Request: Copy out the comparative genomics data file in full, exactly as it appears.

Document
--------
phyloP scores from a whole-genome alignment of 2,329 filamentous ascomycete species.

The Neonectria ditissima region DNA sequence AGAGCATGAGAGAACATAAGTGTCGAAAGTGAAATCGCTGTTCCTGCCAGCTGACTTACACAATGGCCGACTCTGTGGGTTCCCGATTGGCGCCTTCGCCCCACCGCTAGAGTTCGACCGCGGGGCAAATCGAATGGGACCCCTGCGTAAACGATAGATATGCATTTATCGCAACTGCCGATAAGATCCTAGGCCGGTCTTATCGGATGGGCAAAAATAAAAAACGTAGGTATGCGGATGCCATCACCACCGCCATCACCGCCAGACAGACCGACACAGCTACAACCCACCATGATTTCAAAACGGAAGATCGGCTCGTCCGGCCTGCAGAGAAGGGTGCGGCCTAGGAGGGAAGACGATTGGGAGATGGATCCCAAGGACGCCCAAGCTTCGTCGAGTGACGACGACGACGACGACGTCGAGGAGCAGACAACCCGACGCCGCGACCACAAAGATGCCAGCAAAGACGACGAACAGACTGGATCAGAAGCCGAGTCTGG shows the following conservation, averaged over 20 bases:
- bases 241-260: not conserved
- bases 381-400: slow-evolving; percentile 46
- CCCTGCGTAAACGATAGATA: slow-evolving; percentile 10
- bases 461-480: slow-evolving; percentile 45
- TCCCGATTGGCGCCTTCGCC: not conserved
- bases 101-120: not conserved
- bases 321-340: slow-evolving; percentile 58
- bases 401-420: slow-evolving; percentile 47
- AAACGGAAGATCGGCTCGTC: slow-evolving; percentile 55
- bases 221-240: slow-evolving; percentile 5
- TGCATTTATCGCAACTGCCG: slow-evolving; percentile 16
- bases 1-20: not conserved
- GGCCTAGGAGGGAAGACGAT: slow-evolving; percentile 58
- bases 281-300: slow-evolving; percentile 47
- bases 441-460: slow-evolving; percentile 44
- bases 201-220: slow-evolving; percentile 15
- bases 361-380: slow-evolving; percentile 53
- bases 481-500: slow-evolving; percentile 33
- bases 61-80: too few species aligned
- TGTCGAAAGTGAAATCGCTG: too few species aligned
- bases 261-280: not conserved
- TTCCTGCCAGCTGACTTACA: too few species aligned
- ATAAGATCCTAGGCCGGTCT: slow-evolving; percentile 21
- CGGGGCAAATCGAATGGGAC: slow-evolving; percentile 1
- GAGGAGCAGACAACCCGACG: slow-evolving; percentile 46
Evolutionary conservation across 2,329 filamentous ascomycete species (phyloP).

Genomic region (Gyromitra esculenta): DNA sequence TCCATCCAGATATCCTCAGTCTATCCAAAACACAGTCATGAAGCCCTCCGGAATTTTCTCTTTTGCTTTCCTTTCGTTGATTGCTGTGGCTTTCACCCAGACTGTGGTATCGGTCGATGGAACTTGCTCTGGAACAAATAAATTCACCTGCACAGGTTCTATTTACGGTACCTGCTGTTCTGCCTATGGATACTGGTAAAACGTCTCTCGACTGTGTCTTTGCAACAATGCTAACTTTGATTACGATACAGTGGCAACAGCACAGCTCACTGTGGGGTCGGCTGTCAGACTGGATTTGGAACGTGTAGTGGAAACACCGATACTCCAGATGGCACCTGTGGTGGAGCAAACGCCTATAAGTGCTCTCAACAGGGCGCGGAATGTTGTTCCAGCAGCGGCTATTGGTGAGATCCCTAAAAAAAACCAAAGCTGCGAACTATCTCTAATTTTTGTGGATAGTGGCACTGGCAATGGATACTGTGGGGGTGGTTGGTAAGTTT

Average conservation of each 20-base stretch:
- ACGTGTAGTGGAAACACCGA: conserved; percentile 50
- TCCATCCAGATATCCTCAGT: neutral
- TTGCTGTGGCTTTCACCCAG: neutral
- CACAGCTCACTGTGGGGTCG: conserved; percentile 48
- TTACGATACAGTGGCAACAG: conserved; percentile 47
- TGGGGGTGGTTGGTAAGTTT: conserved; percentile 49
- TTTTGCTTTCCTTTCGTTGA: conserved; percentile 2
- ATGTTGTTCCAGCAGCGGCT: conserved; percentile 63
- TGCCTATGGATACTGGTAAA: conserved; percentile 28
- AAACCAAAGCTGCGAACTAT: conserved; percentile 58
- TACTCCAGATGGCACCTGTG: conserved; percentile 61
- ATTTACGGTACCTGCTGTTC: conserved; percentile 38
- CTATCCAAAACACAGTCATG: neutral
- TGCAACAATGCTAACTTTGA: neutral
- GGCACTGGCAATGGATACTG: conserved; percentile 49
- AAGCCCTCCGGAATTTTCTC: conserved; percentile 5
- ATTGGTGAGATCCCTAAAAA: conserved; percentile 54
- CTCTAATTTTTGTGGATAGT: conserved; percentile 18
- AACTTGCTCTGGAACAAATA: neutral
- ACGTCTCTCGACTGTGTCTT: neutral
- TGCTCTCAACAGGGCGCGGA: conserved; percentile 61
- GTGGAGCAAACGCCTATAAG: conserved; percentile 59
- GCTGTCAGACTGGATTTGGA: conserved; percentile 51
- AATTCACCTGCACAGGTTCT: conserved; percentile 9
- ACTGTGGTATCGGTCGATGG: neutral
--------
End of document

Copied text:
phyloP scores from a whole-genome alignment of 2,329 filamentous ascomycete species.

The Neonectria ditissima region DNA sequence AGAGCATGAGAGAACATAAGTGTCGAAAGTGAAATCGCTGTTCCTGCCAGCTGACTTACACAATGGCCGACTCTGTGGGTTCCCGATTGGCGCCTTCGCCCCACCGCTAGAGTTCGACCGCGGGGCAAATCGAATGGGACCCCTGCGTAAACGATAGATATGCATTTATCGCAACTGCCGATAAGATCCTAGGCCGGTCTTATCGGATGGGCAAAAATAAAAAACGTAGGTATGCGGATGCCATCACCACCGCCATCACCGCCAGACAGACCGACACAGCTACAACCCACCATGATTTCAAAACGGAAGATCGGCTCGTCCGGCCTGCAGAGAAGGGTGCGGCCTAGGAGGGAAGACGATTGGGAGATGGATCCCAAGGACGCCCAAGCTTCGTCGAGTGACGACGACGACGACGACGTCGAGGAGCAGACAACCCGACGCCGCGACCACAAAGATGCCAGCAAAGACGACGAACAGACTGGATCAGAAGCCGAGTCTGG shows the following conservation, averaged over 20 bases:
- bases 241-260: not conserved
- bases 381-400: slow-evolving; percentile 46
- CCCTGCGTAAACGATAGATA: slow-evolving; percentile 10
- bases 461-480: slow-evolving; percentile 45
- TCCCGATTGGCGCCTTCGCC: not conserved
- bases 101-120: not conserved
- bases 321-340: slow-evolving; percentile 58
- bases 401-420: slow-evolving; percentile 47
- AAACGGAAGATCGGCTCGTC: slow-evolving; percentile 55
- bases 221-240: slow-evolving; percentile 5
- TGCATTTATCGCAACTGCCG: slow-evolving; percentile 16
- bases 1-20: not conserved
- GGCCTAGGAGGGAAGACGAT: slow-evolving; percentile 58
- bases 281-300: slow-evolving; percentile 47
- bases 441-460: slow-evolving; percentile 44
- bases 201-220: slow-evolving; percentile 15
- bases 361-380: slow-evolving; percentile 53
- bases 481-500: slow-evolving; percentile 33
- bases 61-80: too few species aligned
- TGTCGAAAGTGAAATCGCTG: too few species aligned
- bases 261-280: not conserved
- TTCCTGCCAGCTGACTTACA: too few species aligned
- ATAAGATCCTAGGCCGGTCT: slow-evolving; percentile 21
- CGGGGCAAATCGAATGGGAC: slow-evolving; percentile 1
- GAGGAGCAGACAACCCGACG: slow-evolving; percentile 46
Evolutionary conservation across 2,329 filamentous ascomycete species (phyloP).

Genomic region (Gyromitra esculenta): DNA sequence TCCATCCAGATATCCTCAGTCTATCCAAAACACAGTCATGAAGCCCTCCGGAATTTTCTCTTTTGCTTTCCTTTCGTTGATTGCTGTGGCTTTCACCCAGACTGTGGTATCGGTCGATGGAACTTGCTCTGGAACAAATAAATTCACCTGCACAGGTTCTATTTACGGTACCTGCTGTTCTGCCTATGGATACTGGTAAAACGTCTCTCGACTGTGTCTTTGCAACAATGCTAACTTTGATTACGATACAGTGGCAACAGCACAGCTCACTGTGGGGTCGGCTGTCAGACTGGATTTGGAACGTGTAGTGGAAACACCGATACTCCAGATGGCACCTGTGGTGGAGCAAACGCCTATAAGTGCTCTCAACAGGGCGCGGAATGTTGTTCCAGCAGCGGCTATTGGTGAGATCCCTAAAAAAAACCAAAGCTGCGAACTATCTCTAATTTTTGTGGATAGTGGCACTGGCAATGGATACTGTGGGGGTGGTTGGTAAGTTT

Average conservation of each 20-base stretch:
- ACGTGTAGTGGAAACACCGA: conserved; percentile 50
- TCCATCCAGATATCCTCAGT: neutral
- TTGCTGTGGCTTTCACCCAG: neutral
- CACAGCTCACTGTGGGGTCG: conserved; percentile 48
- TTACGATACAGTGGCAACAG: conserved; percentile 47
- TGGGGGTGGTTGGTAAGTTT: conserved; percentile 49
- TTTTGCTTTCCTTTCGTTGA: conserved; percentile 2
- ATGTTGTTCCAGCAGCGGCT: conserved; percentile 63
- TGCCTATGGATACTGGTAAA: conserved; percentile 28
- AAACCAAAGCTGCGAACTAT: conserved; percentile 58
- TACTCCAGATGGCACCTGTG: conserved; percentile 61
- ATTTACGGTACCTGCTGTTC: conserved; percentile 38
- CTATCCAAAACACAGTCATG: neutral
- TGCAACAATGCTAACTTTGA: neutral
- GGCACTGGCAATGGATACTG: conserved; percentile 49
- AAGCCCTCCGGAATTTTCTC: conserved; percentile 5
- ATTGGTGAGATCCCTAAAAA: conserved; percentile 54
- CTCTAATTTTTGTGGATAGT: conserved; percentile 18
- AACTTGCTCTGGAACAAATA: neutral
- ACGTCTCTCGACTGTGTCTT: neutral
- TGCTCTCAACAGGGCGCGGA: conserved; percentile 61
- GTGGAGCAAACGCCTATAAG: conserved; percentile 59
- GCTGTCAGACTGGATTTGGA: conserved; percentile 51
- AATTCACCTGCACAGGTTCT: conserved; percentile 9
- ACTGTGGTATCGGTCGATGG: neutral